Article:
Thursday, February 17, 2005

The Lion

I've just been watching an old Doctor Who story from 1965, The Crusade. Well, I say 'watching', but in fact only two episodes exist as complete telecine recordings, and for episodes 2 and 4 only the audio soundtrack survives. Anyway, it's splendid. Julian Glover is magnificent in the role which he was surely born to play, King Richard I. Forget Sean Connery (in Robin Hood, Prince of Thieves) or Richard Harris (in Robin and Marian), Glover remains, for me, the definitive heroic Couer de Lion. He gives the sort of ambiguous, darkly heroic performance that Sean Bean later gives in The Lord of the Rings. On this basis, it's astonishing that nearly fifteen years went by before he was cast again - he would have worked marvellously with Jon Pertwee's Doctor. Of course, it's the very English Richard of legend, the neo-Arthur, rather than the historical Richard, a man who cared little for England save that it gave him a crown and let him talk to Philip II of France as an equal rather than a vassal. (Though it can be argued that England was the part of the large Angevin empire, which included half of France, that least warranted the attention of the king during Richard's reign.)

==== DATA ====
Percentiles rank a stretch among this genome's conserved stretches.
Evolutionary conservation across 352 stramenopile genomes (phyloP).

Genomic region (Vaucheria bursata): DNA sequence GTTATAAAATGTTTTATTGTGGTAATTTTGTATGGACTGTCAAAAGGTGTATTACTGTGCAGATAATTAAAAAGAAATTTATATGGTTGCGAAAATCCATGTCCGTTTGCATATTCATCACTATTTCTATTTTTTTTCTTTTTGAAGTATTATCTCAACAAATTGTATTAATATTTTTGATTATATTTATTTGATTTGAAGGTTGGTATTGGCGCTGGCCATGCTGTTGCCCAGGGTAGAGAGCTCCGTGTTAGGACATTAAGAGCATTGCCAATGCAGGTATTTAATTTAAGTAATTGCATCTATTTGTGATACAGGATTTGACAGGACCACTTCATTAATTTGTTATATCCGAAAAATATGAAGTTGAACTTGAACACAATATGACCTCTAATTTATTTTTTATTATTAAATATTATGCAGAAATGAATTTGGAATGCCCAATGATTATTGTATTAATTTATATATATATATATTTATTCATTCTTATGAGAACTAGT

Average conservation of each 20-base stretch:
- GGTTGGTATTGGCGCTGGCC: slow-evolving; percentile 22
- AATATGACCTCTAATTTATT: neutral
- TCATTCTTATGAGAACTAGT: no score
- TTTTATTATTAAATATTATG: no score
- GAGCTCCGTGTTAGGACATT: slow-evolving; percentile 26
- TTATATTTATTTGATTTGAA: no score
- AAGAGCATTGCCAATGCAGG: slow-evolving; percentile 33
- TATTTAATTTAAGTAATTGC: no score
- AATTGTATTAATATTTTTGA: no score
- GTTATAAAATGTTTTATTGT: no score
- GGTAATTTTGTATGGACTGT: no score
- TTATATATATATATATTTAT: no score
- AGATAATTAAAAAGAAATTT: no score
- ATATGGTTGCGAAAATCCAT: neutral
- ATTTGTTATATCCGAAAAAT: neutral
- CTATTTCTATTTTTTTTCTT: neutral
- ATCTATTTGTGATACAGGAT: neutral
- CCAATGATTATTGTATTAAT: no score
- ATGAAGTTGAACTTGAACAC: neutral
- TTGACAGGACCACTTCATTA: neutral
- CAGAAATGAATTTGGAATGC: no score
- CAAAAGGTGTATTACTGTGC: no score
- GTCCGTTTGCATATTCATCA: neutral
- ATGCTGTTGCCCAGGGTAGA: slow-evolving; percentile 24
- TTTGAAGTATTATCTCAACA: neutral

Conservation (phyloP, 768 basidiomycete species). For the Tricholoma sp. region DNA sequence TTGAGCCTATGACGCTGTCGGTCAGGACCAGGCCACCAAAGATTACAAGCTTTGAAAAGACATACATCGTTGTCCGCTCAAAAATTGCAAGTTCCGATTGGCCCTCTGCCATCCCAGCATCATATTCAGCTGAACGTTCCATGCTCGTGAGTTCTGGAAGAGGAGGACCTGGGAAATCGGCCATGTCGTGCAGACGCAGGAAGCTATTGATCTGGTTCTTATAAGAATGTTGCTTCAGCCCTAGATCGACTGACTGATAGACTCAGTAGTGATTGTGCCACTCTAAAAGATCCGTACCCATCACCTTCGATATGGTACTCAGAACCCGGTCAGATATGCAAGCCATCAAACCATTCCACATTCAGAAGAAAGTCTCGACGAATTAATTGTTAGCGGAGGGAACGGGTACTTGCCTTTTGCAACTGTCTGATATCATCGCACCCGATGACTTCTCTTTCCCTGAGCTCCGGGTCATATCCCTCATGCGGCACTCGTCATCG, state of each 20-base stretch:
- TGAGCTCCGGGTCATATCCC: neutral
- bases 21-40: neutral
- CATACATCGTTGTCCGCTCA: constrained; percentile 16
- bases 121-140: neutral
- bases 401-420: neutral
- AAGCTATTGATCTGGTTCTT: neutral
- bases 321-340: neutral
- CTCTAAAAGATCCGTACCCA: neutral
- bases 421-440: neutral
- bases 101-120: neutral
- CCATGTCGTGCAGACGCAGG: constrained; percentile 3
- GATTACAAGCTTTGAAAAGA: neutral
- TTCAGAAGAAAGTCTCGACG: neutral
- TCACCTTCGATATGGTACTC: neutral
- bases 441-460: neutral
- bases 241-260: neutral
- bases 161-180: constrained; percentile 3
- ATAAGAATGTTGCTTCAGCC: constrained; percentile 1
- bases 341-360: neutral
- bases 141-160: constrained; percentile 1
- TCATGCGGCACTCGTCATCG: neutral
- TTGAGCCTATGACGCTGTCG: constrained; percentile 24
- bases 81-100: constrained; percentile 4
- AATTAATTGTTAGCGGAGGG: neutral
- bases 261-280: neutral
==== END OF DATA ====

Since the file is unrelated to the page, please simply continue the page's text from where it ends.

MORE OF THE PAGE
Glover has a marvellous Shakespearian script by David Whitaker to work with, some of it apparently in iambic pentameter. There are also fine performances by Jean Marsh as Richard's sister Joanna and Bernard Kay as Saladin. The Shakespearian nature of the whole production is emphasized by the way that the Arab characters are played by blacked-up English actors, something that would not be acceptable these days.

What this story demonstrates is one of the qualities that kept Doctor Who going through the 1960s and 1970s. No-one involved felt embarrassed about being involved in a children's show that was then only in its second year. Instead, they all treated it as if it was any other BBC costume drama, and applied the same standards. It was when people forgot this and started not to treat the whole thing seriously that the rot set in for Doctor Who.


Anonymous said...

I thought the arguement was that Dr Who wasn't a children's show 'cos it wasn't made by the children's dept? Or was that only later episodes?

- Ivory Goddess

Tony Keen said...

Doctor Who was always produced by the Drama Department rather than the Children's Department, which I think contributed to the higher standards (until those running Drama decided that they hated the programme). But it was always acknowledged as children's show, not one for adults. (Whether the RTD revamp will acknowledge this is another matter.)